The one sentence that makes recruiters think you’re overly desperate


It’s one of the hardest things to do: being unemployed and desperate for a job yet appearing self-assured and not overly needy. Unfortunately, pulling off the “con” is as important as it is difficult, and not just in interviews with hiring managers. You need to keep your guard up with recruiters, too.

In the three-and-a-half years I spent as a recruiter, there was only one main reason to not send over a candidate’s resume when they had all the pre-requisite skills needed for the job: if you thought they were going to make you look bad. You must remember, a recruiter’s reputation is built through the people who they submit. Poor-performing candidates tend to be represented by poor-performing recruiters who miss certain tells. That’s just a fact. And it goes for internal and third-party recruiters. Outside headhunters don’t get paid when their candidates flop; internal ones eventually get fired.

One of the main reasons to steer clear of a candidate is if you don’t, for whatever reason, feel you can trust them (this goes both ways, obviously). The other is if they appear broken, for lack of a better term.

Candidates who have been beaten down by a lengthy job search and who are outwardly frustrated and cynical fail in interviews more often than they succeed. Put yourself in the shoes of a hiring manager. You’d want someone who exudes confidence too, especially on Wall Street.

It’s therefore recommended to bring your A-game in every aspect of the hiring process, even during a chat with an internal or third-party recruiter. Attitude is the key, obviously, but there are also a few red flags that recruiters look for. Talking about how difficult you find the market and how much trouble you’ve had landing a job, for starters. Even if it’s true and more than understandable, which right now it likely is, every employer wants people who appear wanted.

But perhaps the biggest, most obvious tell is one particular sentence, usually offered after a recruiter asks what a candidate’s looking for. “At this point I’m willing to…”

It doesn’t matter how the sentence finishes – drive 140 miles to work, move to North Dakota, take a 200% pay cut. The sentence not only reeksof desperation, it also makes recruiters and hiring managers fear the long-term future. What happens when the market improves, or if another opportunity pops up a month later? At “that point,” you’re likely to move on, leaving recruiters (who wouldn’t get their full fee) and hiring managers with egg on their face.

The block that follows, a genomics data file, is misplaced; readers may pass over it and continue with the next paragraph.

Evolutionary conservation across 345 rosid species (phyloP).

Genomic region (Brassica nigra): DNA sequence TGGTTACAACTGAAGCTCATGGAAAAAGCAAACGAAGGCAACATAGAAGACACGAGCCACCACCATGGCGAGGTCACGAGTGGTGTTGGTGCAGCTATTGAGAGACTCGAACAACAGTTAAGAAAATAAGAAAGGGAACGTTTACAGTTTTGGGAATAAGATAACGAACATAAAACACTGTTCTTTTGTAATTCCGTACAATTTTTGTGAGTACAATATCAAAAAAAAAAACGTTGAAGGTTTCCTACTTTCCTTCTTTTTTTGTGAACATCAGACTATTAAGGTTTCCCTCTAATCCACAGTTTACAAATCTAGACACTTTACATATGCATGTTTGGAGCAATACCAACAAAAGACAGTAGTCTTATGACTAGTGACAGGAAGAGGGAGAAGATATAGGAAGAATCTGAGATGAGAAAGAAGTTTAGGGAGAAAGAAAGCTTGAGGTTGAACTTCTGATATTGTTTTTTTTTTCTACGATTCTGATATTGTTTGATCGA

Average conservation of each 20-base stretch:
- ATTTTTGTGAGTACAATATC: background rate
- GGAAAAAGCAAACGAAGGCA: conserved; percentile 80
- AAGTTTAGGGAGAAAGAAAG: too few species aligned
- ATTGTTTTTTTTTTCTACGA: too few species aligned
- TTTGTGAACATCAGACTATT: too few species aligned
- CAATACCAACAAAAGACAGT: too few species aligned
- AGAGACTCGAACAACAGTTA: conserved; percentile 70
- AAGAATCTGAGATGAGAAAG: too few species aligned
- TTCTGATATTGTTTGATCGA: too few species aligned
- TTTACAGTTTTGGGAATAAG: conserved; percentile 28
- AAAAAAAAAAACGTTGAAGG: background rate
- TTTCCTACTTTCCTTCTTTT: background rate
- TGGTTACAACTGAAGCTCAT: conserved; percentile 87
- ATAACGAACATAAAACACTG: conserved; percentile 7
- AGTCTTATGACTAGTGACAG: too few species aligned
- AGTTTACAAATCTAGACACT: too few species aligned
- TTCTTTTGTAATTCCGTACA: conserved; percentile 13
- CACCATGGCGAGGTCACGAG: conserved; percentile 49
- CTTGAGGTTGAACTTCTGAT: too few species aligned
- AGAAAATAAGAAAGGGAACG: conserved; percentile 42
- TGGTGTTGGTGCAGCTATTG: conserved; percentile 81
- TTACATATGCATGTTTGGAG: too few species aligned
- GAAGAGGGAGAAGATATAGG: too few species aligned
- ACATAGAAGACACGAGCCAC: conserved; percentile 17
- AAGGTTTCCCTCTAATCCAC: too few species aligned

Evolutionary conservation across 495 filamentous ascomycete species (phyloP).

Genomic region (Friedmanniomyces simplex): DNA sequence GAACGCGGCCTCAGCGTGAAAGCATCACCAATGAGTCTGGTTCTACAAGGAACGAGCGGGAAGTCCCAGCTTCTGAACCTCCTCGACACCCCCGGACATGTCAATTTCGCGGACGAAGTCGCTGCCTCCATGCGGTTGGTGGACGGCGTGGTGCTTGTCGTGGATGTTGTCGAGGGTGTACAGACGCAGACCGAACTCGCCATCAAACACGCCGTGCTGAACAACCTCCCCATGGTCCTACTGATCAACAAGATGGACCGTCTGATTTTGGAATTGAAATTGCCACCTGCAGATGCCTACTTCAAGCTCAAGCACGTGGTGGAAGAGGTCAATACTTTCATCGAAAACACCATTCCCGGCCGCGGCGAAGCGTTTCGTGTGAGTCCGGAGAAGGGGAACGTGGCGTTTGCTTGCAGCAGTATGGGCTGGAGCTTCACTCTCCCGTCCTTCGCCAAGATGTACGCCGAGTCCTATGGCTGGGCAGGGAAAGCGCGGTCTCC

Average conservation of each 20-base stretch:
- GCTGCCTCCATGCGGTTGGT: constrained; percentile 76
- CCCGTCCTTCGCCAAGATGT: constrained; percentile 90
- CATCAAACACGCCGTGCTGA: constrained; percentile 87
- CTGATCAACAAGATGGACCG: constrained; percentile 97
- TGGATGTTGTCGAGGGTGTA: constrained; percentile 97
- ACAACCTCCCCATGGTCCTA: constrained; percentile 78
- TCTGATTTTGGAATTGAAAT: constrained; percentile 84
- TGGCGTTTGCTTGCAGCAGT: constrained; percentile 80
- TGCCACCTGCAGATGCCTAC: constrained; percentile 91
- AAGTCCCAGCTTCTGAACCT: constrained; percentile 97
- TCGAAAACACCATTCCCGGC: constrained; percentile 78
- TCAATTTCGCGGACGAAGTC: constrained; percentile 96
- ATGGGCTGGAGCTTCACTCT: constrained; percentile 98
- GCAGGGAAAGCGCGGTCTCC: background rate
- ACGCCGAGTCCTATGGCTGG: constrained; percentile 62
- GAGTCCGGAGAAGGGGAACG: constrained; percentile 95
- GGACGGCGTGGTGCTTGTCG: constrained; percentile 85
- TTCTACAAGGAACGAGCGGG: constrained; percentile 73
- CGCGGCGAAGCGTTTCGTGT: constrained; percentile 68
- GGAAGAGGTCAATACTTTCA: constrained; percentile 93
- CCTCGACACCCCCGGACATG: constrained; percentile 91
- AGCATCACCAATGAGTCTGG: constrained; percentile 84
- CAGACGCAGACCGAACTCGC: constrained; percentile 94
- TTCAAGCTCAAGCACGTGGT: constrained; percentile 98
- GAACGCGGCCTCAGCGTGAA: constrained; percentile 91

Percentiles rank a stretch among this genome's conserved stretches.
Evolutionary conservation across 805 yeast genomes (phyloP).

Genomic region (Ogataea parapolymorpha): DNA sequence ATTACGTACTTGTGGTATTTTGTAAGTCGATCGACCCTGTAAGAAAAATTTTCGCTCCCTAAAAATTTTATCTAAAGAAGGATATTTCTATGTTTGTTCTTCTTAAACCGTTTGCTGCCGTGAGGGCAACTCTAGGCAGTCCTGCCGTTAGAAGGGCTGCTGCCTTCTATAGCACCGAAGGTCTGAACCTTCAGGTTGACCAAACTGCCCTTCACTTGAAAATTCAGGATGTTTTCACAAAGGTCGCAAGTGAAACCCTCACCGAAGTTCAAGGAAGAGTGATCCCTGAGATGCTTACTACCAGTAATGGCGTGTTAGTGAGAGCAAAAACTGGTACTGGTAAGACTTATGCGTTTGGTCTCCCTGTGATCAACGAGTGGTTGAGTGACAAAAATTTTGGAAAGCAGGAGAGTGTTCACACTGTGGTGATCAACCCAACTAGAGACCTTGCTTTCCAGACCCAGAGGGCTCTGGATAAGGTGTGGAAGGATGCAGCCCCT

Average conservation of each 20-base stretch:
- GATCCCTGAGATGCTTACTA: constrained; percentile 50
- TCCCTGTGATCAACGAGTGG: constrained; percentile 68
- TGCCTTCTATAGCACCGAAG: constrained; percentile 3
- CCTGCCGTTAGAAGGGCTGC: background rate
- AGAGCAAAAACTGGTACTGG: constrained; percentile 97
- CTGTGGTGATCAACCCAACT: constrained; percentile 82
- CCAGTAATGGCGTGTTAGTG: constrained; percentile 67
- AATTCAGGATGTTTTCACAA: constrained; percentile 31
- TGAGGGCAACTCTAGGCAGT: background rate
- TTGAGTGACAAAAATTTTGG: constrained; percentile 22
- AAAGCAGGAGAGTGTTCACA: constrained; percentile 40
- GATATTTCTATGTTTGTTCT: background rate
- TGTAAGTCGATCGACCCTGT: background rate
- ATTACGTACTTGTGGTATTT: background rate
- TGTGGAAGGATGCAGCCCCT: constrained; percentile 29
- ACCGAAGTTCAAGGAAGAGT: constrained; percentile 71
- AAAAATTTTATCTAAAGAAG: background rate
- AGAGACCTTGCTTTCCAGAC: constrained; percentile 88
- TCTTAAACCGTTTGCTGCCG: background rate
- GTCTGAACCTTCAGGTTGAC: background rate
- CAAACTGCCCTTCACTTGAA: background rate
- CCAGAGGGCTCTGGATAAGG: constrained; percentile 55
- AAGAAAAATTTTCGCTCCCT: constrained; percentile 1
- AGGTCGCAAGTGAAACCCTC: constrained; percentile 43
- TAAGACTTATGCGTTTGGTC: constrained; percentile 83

There’s obviously nothing wrong with taking something that is otherwise beneath you, even if it is just for the short-term. Just don’t vocalize it to those on the other side of the hiring desk.

Comments (11)

  1. The percentage of the work force that has simply given up is well understood.

  2. This article is a gross oversimplification. There are many great candidates who’ve been ground down by the spotty job market and recruiters that treat them like cattle. Desperation is often a temporary feeling and not a trait inherent in someone’s personality. If someone is qualified I refer them, but I also take the time to get them fired up about their own background and how it fits with the opportunity. When they’re not qualified I call and tell them why and make suggestions about the types of positions they can pursue to have the most success.

    A good recruiter isn’t just a filter; they’re a coach for the candidate, an adviser for the client, and an advocate for both insuring that everyone wins. At the end of the day you can’t help all candidates, but you can give them the respect and honesty everyone deserves.

  3. I am in a unique position. I walked away from my role and moved to another country because of family and personal issues. now I am having problems getting back into the market. how would a recruiter view me as a candidate?

  4. “wreaks of desperation” –> “reeks of desperation”

    You can’t be serious about this grammatical faux pas.

  5. These recrutiment companies really dont care where they place you its all about making money no matter how professional they seem in fact the more professional they wish to represent themselves often the worst they are particularly in London.

  6. Would be a better article if edited properly.

  7. Dear Study English,

    Reek was used purposely you fool. The person reeks of desperation, as if to say he exudes the strong unpleasant scent of a desperate person. It’s a literary device called synesthesia. Synesthesia involves describing something using the senses that do not detect the object being described.. It’s like saying “a heavy blue sky” or “a colourful character” or even “he reeked of hypocrisy”.

  8. “Reek was used purposely you fool” Really Beecher? I would have thought as an editor and an educated man you would have explained yourself gracefully rather than call him a fool.
    In your three and a half years as a recruiter, tell me you didn’t just bypass everyone who was not 90-100% fit for the role? In my 25 years as a recruiter I have picked people up, dusted them down and brought out the best in them and happily told the client the background. Recruitment is not just a commodity market. There is a human aspect to it and it seems obvious to everyone that you have missed that part.

  9. Beecher you stupid recruiter !!! Without us or human you wouldn’t have your job!!!!
    Think and talk sense!!!

  10. So, according to the article, the moral of the story is: to nail that job, you must lie, bullsh*t, lie to everyone’s face, shamefully fib, deceive, lie lie lie lie and lie. all the way to the bank. Just like the LIBOR manipulators. Lie = rewards and riches; truth = poverty and worse. Yes, this is the sick society we live in.


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